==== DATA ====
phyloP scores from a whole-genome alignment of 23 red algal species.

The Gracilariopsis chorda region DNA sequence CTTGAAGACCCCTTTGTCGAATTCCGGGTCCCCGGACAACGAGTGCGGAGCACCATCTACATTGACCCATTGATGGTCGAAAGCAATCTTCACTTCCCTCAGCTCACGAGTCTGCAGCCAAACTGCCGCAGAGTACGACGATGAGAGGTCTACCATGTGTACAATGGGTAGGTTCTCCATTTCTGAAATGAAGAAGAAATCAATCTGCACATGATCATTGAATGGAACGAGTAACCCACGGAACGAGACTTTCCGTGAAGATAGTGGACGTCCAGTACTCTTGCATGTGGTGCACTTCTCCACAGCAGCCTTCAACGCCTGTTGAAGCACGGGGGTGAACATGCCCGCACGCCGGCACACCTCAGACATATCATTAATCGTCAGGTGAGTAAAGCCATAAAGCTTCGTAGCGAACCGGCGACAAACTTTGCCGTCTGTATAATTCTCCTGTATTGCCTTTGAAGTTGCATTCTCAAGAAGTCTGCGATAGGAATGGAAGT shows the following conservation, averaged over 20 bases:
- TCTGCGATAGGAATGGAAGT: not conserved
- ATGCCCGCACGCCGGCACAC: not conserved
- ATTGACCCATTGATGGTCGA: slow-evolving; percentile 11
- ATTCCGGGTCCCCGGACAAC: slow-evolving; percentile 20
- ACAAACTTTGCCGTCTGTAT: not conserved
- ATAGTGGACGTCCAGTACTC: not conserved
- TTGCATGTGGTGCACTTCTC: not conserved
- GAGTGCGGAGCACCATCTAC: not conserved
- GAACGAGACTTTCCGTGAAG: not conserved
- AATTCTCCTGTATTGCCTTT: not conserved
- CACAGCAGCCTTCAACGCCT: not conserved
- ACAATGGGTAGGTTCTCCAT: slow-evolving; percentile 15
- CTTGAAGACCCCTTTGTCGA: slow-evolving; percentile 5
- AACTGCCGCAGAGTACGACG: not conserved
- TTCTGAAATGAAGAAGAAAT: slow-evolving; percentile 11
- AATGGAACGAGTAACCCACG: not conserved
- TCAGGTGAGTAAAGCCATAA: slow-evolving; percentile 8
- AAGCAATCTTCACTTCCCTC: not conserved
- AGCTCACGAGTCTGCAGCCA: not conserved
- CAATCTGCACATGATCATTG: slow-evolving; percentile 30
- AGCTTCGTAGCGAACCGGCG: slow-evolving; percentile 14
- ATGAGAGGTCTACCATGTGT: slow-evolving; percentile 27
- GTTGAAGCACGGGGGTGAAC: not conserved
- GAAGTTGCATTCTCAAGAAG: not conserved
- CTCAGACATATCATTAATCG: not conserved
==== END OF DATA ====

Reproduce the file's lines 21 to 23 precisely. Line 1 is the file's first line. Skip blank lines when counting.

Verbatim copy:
- AGCTCACGAGTCTGCAGCCA: not conserved
- CAATCTGCACATGATCATTG: slow-evolving; percentile 30
- AGCTTCGTAGCGAACCGGCG: slow-evolving; percentile 14